It’s just about squishing things onto paper, isn’t it?*
Well…yes, but there’s a bit more to it than that.
Printmaking is one of those specialisms which seem arcane, geeky and irrelevant all at the same time. Perhaps that is why I love it and I hope to share my enthusiasm about it with you in this short article.
If you don’t know anything about printmaking then this might be a good place to start.
First of all, printmaking can be as simple or as complicated as you want to make it.
Probably the simplest form of printmaking that you know is the potato print but before that, about 1800 years ago, Chinese scholars were printing Buddhist prayers onto cloth using carved woodblock images. So it’s been around for a long time.
Ever since people found they could carve things such as stone, bone and wood, they then realised they could take rubbings of those carvings, and then discovered if they put some kind of sooty, greasy muck onto the carving they could take a print off it. Pretty cool, yes?
From carving reliefs (hence the name relief printing), came playing cards and gambling, Gutenberg and moveable type, Albrecht Durer’s Apocalypse, newspapers, propaganda, German Expressionism, Picasso’s reduction linocuts, and using steam rollers to print long pieces of cut lino.
You only needed a screwy-down kind of press to print these kinds of prints, like a wine-press or just someone stomping down really hard onto it. Simple technology.
The second kind of printmaking that developed took longer to emerge as the technology was a bit trickier. This required metal, a very heavy press and nitric acid (nasty). People who made fancy armour discovered that if they wanted a record of their work they could rub greasy soot into the little lines and decorations that they carved into breastplates and cuirasses and then carefully wiped the surface, leaving the ink in the carved bits, they could then press paper onto it. They would then have a nice sample image to show other prospective customers.
Carving or engraving metal, however, was hard work. Metalworkers found they could use acids to etch the lines ino the metal, as long as they protected most of the surface with wax to resist the acid.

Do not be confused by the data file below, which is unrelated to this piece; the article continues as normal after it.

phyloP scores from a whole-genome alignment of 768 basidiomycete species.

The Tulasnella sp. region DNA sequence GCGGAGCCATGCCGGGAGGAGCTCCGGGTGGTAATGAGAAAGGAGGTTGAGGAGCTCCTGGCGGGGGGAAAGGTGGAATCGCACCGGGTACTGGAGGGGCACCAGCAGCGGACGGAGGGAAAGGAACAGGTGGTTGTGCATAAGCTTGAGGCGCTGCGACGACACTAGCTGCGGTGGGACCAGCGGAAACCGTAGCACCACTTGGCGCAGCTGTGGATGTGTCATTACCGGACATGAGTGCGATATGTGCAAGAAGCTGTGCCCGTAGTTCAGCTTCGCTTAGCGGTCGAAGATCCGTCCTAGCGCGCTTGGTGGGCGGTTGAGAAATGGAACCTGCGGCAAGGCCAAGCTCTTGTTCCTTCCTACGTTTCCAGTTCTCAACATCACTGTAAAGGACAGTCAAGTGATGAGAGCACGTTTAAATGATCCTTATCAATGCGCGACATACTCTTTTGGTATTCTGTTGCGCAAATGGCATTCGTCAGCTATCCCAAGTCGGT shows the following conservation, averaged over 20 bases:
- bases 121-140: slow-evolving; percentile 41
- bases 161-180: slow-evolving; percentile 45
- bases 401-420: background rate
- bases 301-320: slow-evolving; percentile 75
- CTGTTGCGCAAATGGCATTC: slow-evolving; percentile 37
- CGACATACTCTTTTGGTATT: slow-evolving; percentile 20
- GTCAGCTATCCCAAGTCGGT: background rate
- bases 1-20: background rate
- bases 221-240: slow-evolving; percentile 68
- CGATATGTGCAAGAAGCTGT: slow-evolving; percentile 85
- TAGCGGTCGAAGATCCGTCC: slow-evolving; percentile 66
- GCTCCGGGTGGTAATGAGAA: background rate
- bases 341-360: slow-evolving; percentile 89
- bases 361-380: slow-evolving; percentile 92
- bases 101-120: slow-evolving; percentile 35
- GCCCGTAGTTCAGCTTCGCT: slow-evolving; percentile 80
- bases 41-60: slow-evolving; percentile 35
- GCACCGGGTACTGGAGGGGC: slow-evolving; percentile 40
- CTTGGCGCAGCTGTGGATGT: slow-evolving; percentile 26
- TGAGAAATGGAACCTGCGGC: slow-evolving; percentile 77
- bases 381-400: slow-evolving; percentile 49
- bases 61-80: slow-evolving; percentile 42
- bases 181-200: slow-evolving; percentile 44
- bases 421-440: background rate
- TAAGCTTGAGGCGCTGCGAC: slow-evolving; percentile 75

To get an image from this kind of surface required a different kind of press, one that rolled over the metal and pushed damp paper down into the grooves. And, as you can imagine, it required a lot more technical knowledge but the end results were finer and more detailed than the finest woodblock or potato carving.
This kind of printmaking is called ‘intaglio’ because you carve (or etch) into the surface and then ink sits in the lines. Taglio means ‘to cut’ in Italian.
So, there you have it. Two kinds of printmaking: relief and intaglio.
(And then there’s monoprinting, monotype, screenprinting, lithography…)
So why should I bother with printmaking? Why not just use a photocopier? Or for that matter, a digital drawing on a computer/tablet and then just email it to people?
Well now, there’s the tactility of the medium. It’s all about an intense engagement with materials. The ink, the paper, the metal, the lino, the woodblock, the lead type…
I learn best when I’m moving things about with my hands. I learn by observing the changes and problem-solving each step but then it’s a leap of faith. You never know what is going to happen when you peel the paper away from the block/metal/plastic.
You also get to play with crazy machinery that is people-powered. Some of it is very old, some of it more modern, but, regardless, you can start to feel a connection with all that history and knowledge that went into developing the making of reproducible images and text.
And you can make lots of things. It’s a bit like being God, in a way. And each thing you create is special, hand-made, but sort of not, too.
Printmaking is good, dirty fun. But if you want to just email people, go ahead. I’ll fall asleep in a corner.
Emails don’t last.
*or whatever substrate you choose.